Some previously sealed documents in the criminal case against Baltimore State’s Attorney Marilyn Mosby will become public after a federal judge sided with The Baltimore Sun and other news outlets who requested the court revisit its decision to seal certain filings.
Judge Lydia Kay Griggsby partially approved the news outlets’ requests in a ruling Thursday, ordering the clerk of court to unseal four documents while keeping others closed from public view. The Sun, the Maryland Daily Record and The Baltimore Banner filed the request in late April.
Mosby, through her attorney A. Scott Bolden, filed a motion in support of unsealing some of the documents, which is what Griggsby approved.
The papers being made public are letters between Bolden and Assistant U.S. Attorney Leo Wise that Bolden filed to support Mosby’s motion for a status conference between her, prosecutors and the judge. That conference occurred March 30.
The letters are about what evidence exists, with Bolden asking the government to share all exculpatory evidence it has in regards to his client, even for crimes or transgressions that aren’t the subject of Mosby’s case.
Mosby is charged with two counts of perjury and two counts of making false statements on loan applications in order to purchase two Florida vacation homes: an eight-bedroom rental near Disney World and a condo on the state’s Gulf Coast.
She and her lawyers have maintained her innocence, claiming federal prosecutors are racist and coming after her for political reasons.
The two-term Democrat also is running for reelection, with the primary scheduled for July 19. Her trial is slated to begin in September.
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Most of information in the unsealed letters previously was reported in The Sun — the most revelatory being that prosecutors possess recorded phone calls between Mosby and Nationwide, the company that manages retirement accounts for Baltimore employees. Mosby’s perjury charges stem from her making early withdrawals from her city retirement savings account under the guise of having suffered financial hardship because of the coronavirus pandemic, according to her indictment.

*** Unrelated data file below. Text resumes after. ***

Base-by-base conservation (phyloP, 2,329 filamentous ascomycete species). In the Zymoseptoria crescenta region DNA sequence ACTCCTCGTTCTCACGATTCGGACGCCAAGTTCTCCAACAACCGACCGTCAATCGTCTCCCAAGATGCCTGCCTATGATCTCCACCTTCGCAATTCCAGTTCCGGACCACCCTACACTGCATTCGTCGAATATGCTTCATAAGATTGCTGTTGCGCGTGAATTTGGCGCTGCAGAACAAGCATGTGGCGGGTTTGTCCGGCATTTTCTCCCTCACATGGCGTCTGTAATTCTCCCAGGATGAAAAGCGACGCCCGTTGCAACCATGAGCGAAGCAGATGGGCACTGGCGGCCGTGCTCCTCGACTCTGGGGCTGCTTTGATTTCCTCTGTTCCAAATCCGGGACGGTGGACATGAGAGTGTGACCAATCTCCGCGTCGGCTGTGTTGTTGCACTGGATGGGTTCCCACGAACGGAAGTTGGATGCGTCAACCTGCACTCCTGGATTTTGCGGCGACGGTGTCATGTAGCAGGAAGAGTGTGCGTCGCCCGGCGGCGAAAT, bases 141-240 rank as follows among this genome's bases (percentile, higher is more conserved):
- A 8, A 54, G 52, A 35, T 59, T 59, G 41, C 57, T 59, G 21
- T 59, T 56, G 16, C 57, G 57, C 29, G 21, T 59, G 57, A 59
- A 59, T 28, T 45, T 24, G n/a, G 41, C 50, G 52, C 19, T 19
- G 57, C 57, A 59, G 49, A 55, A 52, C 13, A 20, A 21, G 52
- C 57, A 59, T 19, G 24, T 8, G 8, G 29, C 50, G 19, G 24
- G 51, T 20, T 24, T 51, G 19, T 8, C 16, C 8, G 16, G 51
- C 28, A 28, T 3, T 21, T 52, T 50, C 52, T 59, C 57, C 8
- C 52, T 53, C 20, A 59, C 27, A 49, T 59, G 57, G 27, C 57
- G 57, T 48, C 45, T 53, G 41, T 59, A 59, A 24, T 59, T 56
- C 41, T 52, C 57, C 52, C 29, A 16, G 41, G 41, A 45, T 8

Before Congress passed the CARES Act, state and city employees could not access their retirement accounts before retiring unless they stopped working for the government or experienced an “unforeseeable emergency.” Prosecutors say Mosby used that money to buy the pair of Florida vacation homes.
The letters also show Bolden has a recorded interview between investigators and City Council President Nick Mosby, Marilyn’s husband, who is not charged with a crime. No details of that conversations were disclosed.
The news outlets filed a motion to intervene in the case because of the belief courts are meant to be open to the public, and that Mosby’s high profile and pending reelection meant an increased public scrutiny of the case.
“It is difficult to conceive of many cases in this area with a greater public interest in transparency than this one,” attorneys for the news outlets wrote. “This is a highly public criminal trial assessing the potential fraud and perjury of not merely a political figure, but the chief law enforcement official for the City of Baltimore.”
Griggsby’s decision to keep certain documents sealed is to ensure Mosby’s right to a fair trial is not harmed.
“The Court also specifically finds in this case that there is a substantial probability that the Defendant’s interest in a fair trial as guaranteed by the Sixth Amendment would be harmed if the document at issue and the materials referenced therein were to be made public at this time,” Griggsby wrote.
An earlier version of this article included the incorrect date for the primary. It is July 19. The Sun regrets the error.